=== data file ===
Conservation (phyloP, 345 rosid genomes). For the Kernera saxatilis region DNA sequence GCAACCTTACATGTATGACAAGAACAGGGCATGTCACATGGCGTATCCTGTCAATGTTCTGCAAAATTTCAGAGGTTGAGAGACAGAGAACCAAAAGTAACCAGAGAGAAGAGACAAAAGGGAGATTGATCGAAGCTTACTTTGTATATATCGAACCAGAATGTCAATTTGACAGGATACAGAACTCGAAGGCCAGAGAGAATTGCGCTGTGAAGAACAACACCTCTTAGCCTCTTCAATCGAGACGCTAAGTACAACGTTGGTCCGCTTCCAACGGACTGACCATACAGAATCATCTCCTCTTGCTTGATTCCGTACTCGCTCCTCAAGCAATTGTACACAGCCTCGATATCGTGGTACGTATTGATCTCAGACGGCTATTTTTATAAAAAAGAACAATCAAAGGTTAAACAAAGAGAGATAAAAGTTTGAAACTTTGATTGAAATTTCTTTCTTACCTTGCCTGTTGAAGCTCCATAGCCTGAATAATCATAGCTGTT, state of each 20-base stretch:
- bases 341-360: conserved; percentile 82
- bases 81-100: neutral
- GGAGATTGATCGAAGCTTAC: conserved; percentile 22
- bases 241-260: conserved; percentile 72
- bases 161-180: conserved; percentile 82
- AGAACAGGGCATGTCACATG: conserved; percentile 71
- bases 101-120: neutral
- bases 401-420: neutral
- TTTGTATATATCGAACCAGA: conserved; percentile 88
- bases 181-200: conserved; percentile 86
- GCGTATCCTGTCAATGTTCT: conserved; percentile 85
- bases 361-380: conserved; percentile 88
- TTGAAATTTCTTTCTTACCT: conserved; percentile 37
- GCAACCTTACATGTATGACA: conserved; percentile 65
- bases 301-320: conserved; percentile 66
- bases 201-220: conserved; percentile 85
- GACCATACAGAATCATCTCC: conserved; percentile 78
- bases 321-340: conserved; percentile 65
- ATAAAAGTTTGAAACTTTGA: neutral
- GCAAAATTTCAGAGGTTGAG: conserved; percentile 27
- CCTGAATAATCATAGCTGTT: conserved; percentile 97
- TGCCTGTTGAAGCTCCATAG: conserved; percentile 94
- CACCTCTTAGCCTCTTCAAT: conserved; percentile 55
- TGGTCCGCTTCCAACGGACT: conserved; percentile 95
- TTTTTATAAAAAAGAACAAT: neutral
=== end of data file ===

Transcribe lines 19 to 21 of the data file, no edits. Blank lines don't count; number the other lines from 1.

- bases 321-340: conserved; percentile 65
- ATAAAAGTTTGAAACTTTGA: neutral
- GCAAAATTTCAGAGGTTGAG: conserved; percentile 27